“We know what the children want,” said Matilda. “So long as they write a letter to Santa, we can read over their shoulder and figure it out. And if they don’t write Santa, we can think of something appropriate.”

“Right,” said Charles, “But I’m not trying to figure out what they want, I’m trying to do the most good.”

“Hrm,” said Matilda. “Doing good isn’t part of the Christmas spirit.”

“It’s not?” asked Charles. “But that doesn’t make any sense, why do we even have a naughty or nice list then? Isn’t the whole point to differentiate good from bad?”

“Naughty and nice are determined by Santa,” said Matilda. “You tell us what’s naughty and what’s nice, and we use the viewers to put children on the list.”

“But you had already started on the list, when I went into the List Room with Kelvin, right?” asked Charles.

“We weren’t under the impression that you would change it. The last Santa left it as it was for his entire time here.” She shrugged. “If you want to change how naughty and nice are determined, we’ll start the list over.”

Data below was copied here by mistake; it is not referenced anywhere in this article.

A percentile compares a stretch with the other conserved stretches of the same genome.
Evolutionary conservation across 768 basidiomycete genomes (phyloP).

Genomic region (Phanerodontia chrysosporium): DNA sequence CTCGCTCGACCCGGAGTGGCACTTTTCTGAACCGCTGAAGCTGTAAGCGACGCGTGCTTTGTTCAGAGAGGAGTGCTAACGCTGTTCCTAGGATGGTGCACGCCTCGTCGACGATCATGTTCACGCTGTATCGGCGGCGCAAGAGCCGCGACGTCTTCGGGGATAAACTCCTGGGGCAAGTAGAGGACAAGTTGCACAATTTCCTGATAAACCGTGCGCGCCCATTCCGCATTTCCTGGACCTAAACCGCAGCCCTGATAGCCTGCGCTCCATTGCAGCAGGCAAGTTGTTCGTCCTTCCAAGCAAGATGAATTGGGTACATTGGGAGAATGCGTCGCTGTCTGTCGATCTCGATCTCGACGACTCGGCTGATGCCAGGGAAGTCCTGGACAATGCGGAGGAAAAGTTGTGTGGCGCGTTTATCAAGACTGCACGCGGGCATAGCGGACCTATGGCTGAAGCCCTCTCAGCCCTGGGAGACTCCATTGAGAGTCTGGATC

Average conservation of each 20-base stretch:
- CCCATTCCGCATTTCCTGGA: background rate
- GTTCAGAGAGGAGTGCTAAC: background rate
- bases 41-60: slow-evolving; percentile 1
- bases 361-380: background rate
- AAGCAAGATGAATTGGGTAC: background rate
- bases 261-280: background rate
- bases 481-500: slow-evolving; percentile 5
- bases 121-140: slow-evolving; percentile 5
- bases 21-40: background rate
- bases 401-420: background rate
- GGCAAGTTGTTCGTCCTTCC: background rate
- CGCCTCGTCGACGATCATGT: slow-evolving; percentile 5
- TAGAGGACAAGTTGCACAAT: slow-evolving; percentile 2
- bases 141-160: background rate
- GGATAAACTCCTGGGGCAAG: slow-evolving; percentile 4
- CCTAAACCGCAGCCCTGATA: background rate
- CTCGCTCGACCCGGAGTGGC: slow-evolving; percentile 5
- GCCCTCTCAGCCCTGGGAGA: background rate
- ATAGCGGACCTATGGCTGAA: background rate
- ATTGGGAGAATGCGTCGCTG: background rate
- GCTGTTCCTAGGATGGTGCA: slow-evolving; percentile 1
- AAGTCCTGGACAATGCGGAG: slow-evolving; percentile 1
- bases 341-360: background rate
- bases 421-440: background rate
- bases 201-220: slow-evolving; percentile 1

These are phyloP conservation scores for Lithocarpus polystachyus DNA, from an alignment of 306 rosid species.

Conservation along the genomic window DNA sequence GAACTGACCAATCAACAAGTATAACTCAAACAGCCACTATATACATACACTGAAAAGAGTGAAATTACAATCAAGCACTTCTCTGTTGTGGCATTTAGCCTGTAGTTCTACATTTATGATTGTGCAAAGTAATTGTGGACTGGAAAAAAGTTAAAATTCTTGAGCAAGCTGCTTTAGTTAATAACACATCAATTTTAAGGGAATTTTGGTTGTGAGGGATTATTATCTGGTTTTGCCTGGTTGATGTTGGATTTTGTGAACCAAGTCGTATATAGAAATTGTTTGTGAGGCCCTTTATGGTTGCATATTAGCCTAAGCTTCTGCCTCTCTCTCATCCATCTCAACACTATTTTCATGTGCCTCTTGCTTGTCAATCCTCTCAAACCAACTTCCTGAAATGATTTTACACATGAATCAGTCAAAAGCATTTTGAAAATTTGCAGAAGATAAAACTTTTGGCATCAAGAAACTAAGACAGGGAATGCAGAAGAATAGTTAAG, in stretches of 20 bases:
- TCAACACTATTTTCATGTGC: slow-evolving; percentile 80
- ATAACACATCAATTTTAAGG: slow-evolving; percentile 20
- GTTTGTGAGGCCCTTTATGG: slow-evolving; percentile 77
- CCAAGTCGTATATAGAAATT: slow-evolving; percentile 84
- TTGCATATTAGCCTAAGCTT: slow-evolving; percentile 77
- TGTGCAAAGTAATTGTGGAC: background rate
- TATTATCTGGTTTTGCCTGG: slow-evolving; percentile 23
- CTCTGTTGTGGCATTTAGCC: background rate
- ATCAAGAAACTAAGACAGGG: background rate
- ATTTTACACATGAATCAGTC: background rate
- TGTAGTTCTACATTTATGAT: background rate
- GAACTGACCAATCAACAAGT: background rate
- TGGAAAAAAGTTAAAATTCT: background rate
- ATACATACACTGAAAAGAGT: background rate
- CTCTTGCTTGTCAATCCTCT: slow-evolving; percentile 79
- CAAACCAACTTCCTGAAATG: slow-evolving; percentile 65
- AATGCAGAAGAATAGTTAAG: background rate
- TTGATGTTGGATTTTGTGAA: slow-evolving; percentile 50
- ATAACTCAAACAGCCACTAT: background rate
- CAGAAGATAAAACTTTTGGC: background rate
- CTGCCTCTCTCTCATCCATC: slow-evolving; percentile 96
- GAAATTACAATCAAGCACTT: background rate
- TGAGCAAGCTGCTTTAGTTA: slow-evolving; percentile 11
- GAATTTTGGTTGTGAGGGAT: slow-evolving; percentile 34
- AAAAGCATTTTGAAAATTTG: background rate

Charles gave this some thought. They’d said that it took fifty thousand years per Christmas to review all of the children. If he made them redo the list, it would mean hundreds of generations of elves living and dying in order to get Christmas ready. “Hold off on that for now,” said Charles. “So doing good isn’t part of the Christmas spirit, but it’s not directly contradicted by the Christmas spirit, right? Let me back up for a moment – what exactly defines the Christmas spirit?”

“The Christmas spirit is when a child opens presents in the morning,” said Matilda. “It’s a sip of eggnog, it’s snowball fights, it’s Jack Frost nipping at your nose, it’s -“